Peter Harries-Jones, "Upside-Down Gods: Gregory Bateson's World of Difference" (Fordham UP, 2016)


The work of polymath Gregory Bateson has long been the road to cybernetics travelled by those approaching this trans-disciplinary field from the direction of the social sciences and even the humanities. Fortunately for devotees of Bateson’s expansive vision, Peter Harries-Jones has continued the expert analysis that gave us 1995’s A Recursive Vision: Ecological Understanding and Gregory Bateson, with his 2016 offering, Upside-Down Gods: Gregory Bateson's World of Difference (Fordham University Press, 2016). Harries-Jones has clearly thought deeply about the totality of Bateson’s corpus while drawing upon a wide variety of sources including personal correspondence. The result is an illuminating study that, amongst other accomplishments, productively positions Bateson’s work as a foundation of today’s burgeoning field of biosemiotics. In our wide-ranging conversation, Harries-Jones warns us of the perils of a strictly algorithmic “world without mind,” details Bateson’s intellectual tussle with Bertrand Russell’s Theory of Logical Types, and amplifies Bateson’s bold challenges to the social sciences to let go of the centrality of power and control and replace them with an appreciation of aesthetics and form, to heal the “epistemic cut” between the human and the animal, and even dare to recuperate selected elements of the thought of Jean-Baptiste Lamarck in a challenge to Darwinian orthodoxy. All of this makes for a conversation that is as incisive and articulate as his highly readable monograph asking us to carefully consider the intellectual and ecological benefits of Bateson’s “upside down” ontology with “mind” as foundation rather than emergent phenomenon.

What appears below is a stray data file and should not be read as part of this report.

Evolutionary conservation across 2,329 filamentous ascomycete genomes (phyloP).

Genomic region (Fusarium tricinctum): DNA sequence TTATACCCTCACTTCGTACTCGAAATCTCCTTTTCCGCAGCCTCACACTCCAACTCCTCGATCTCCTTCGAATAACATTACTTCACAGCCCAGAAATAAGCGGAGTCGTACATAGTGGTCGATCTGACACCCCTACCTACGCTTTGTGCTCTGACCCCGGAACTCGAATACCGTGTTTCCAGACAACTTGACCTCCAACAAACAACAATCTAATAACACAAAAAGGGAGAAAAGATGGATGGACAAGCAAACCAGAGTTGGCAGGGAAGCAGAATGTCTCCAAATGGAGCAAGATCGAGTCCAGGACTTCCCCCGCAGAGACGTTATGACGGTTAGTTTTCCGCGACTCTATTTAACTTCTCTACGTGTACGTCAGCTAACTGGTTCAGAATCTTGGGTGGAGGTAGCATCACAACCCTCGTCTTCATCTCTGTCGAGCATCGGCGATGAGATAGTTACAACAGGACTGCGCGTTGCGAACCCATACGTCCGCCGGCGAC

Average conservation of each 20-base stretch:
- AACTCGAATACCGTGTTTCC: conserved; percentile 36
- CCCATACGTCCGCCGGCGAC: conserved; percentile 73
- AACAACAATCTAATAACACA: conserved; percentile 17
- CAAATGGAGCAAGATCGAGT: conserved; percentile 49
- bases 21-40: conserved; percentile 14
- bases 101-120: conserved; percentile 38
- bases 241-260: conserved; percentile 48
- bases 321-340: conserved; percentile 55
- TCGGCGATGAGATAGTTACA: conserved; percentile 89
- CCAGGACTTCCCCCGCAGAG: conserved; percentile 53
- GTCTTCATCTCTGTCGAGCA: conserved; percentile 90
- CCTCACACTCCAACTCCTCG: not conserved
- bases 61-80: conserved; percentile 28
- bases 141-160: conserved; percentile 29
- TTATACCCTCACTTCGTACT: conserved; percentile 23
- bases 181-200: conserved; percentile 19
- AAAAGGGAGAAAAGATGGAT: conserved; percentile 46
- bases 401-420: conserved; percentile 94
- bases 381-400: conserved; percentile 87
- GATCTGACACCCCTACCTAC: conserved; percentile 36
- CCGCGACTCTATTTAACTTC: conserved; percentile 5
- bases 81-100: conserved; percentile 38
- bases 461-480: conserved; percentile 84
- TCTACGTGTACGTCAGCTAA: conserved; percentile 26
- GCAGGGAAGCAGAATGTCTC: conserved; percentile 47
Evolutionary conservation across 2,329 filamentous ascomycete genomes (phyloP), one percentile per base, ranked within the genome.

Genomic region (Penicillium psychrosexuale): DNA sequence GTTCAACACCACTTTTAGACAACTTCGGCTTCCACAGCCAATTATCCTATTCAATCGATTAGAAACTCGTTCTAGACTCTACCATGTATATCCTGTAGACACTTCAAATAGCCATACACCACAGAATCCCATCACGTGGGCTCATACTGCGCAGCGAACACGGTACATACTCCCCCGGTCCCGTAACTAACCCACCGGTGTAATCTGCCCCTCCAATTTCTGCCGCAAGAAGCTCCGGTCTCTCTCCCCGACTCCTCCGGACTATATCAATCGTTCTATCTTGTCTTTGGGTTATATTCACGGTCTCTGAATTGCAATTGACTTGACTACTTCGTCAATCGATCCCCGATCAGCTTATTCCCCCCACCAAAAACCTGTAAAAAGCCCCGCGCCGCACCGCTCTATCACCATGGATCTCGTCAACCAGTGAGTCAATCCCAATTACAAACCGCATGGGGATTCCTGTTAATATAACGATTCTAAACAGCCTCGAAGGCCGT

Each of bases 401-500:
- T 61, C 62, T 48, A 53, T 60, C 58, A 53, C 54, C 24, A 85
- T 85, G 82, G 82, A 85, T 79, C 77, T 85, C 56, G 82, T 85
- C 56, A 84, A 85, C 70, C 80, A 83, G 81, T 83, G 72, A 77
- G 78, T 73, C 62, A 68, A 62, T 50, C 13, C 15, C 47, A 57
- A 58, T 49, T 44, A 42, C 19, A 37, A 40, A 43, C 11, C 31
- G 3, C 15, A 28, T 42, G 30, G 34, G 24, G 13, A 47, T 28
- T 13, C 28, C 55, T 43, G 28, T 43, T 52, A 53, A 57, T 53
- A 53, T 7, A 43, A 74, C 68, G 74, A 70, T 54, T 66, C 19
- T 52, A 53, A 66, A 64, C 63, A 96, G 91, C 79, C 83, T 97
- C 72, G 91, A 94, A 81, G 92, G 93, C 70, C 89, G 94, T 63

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Tom Scholte

Tom Scholte is a Professor of Directing and Acting in the Department of Theatre and Film at the University of British Columbia located on the unceded, ancestral, and traditional territory of the Musqueam people

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